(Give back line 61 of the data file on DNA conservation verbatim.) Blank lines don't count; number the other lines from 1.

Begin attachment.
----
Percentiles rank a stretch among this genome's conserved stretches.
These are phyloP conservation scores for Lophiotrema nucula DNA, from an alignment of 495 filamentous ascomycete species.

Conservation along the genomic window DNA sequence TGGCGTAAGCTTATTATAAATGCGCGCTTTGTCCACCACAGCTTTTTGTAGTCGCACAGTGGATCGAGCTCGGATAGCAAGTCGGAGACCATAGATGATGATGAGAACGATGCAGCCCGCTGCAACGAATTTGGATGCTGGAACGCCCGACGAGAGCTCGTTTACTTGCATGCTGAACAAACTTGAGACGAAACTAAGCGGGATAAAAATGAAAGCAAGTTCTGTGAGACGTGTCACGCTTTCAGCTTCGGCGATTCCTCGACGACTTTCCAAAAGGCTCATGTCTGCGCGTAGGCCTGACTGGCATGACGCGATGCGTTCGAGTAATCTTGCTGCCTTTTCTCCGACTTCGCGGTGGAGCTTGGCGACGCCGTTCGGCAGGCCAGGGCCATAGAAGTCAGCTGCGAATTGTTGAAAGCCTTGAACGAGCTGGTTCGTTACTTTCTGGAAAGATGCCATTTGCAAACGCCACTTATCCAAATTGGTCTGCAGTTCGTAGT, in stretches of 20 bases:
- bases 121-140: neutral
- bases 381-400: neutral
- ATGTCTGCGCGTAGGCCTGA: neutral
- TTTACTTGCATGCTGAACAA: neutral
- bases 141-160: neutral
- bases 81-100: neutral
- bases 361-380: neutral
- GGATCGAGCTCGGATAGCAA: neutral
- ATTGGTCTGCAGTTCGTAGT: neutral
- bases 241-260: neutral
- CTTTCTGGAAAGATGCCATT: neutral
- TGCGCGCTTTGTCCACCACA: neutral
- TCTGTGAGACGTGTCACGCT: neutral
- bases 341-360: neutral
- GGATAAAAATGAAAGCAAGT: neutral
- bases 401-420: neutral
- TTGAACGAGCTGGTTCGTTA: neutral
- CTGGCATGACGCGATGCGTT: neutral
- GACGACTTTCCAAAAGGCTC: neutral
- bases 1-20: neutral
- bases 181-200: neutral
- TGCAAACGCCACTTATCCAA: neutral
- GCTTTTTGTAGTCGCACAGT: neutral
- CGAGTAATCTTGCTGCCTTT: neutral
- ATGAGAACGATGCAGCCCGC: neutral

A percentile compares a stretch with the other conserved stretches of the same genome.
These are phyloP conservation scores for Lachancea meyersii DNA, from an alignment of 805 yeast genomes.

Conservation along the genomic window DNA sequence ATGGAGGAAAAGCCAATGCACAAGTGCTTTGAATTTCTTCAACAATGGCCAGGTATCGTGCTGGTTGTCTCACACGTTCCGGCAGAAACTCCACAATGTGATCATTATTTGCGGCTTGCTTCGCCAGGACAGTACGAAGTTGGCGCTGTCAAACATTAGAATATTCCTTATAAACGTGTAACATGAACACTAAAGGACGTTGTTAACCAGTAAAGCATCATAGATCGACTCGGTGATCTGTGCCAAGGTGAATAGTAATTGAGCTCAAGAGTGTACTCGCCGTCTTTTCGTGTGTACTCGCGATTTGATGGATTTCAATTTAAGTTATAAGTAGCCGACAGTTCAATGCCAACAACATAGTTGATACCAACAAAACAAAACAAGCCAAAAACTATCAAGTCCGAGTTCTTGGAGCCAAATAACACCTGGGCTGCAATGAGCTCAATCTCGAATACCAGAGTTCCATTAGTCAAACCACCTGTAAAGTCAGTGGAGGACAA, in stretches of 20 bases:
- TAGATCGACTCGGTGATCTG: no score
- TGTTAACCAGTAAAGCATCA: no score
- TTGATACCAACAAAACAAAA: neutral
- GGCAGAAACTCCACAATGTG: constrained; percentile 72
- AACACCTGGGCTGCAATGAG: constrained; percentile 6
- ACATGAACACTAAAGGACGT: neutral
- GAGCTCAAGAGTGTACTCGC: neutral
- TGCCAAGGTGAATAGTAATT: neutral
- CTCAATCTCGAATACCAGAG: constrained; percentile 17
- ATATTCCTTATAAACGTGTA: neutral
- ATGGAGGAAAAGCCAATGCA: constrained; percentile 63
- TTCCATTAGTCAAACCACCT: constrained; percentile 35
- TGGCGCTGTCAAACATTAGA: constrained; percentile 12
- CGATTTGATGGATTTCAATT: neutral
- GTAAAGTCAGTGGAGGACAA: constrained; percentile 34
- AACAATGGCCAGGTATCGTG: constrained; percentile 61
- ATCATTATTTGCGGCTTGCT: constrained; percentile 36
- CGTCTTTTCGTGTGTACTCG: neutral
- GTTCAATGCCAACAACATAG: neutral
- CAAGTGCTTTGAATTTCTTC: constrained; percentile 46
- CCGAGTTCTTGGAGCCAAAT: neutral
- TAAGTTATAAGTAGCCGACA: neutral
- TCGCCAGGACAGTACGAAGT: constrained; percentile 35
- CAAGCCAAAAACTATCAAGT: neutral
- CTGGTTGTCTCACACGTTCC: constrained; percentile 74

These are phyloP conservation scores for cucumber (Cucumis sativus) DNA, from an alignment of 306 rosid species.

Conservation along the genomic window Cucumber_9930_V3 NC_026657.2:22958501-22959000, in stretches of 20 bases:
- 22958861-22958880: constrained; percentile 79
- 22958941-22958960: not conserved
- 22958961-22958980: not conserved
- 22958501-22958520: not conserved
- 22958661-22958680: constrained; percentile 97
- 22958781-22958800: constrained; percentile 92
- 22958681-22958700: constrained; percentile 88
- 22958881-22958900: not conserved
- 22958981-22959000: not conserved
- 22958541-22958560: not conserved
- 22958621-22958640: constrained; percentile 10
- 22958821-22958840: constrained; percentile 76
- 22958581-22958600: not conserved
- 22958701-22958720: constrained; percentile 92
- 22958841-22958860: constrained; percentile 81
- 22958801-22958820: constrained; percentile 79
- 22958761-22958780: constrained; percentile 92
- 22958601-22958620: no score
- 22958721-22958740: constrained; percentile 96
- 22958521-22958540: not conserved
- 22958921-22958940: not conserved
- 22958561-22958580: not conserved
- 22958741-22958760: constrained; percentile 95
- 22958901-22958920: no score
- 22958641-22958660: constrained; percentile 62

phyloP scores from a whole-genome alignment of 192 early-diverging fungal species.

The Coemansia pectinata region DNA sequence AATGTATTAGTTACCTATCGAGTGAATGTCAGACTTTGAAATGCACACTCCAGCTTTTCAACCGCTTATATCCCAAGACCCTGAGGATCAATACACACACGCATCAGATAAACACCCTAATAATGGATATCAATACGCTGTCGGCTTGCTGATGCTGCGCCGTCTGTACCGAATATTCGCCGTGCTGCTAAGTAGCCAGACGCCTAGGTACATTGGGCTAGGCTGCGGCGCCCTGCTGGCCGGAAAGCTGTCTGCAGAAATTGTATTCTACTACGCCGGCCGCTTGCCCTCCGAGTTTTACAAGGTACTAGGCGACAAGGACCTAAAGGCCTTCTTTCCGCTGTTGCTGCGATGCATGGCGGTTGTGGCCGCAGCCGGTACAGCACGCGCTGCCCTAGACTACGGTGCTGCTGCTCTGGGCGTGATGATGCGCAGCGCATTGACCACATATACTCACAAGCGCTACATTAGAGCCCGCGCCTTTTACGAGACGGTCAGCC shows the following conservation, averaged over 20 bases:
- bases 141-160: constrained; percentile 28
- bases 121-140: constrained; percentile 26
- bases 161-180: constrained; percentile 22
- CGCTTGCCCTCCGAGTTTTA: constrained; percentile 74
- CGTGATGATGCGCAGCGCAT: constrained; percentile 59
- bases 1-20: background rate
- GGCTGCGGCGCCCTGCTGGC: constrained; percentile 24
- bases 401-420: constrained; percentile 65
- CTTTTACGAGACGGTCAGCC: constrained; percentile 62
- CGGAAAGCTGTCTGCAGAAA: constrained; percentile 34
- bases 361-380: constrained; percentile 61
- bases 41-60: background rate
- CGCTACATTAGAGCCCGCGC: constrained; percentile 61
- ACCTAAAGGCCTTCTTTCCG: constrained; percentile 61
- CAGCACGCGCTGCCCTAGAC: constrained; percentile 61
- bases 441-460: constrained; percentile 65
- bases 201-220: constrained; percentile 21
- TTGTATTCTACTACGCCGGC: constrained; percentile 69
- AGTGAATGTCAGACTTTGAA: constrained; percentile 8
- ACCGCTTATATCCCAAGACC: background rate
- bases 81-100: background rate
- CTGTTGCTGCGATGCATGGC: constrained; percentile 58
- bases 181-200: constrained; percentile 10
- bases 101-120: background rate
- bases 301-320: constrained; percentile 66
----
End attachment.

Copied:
- 22958961-22958980: not conserved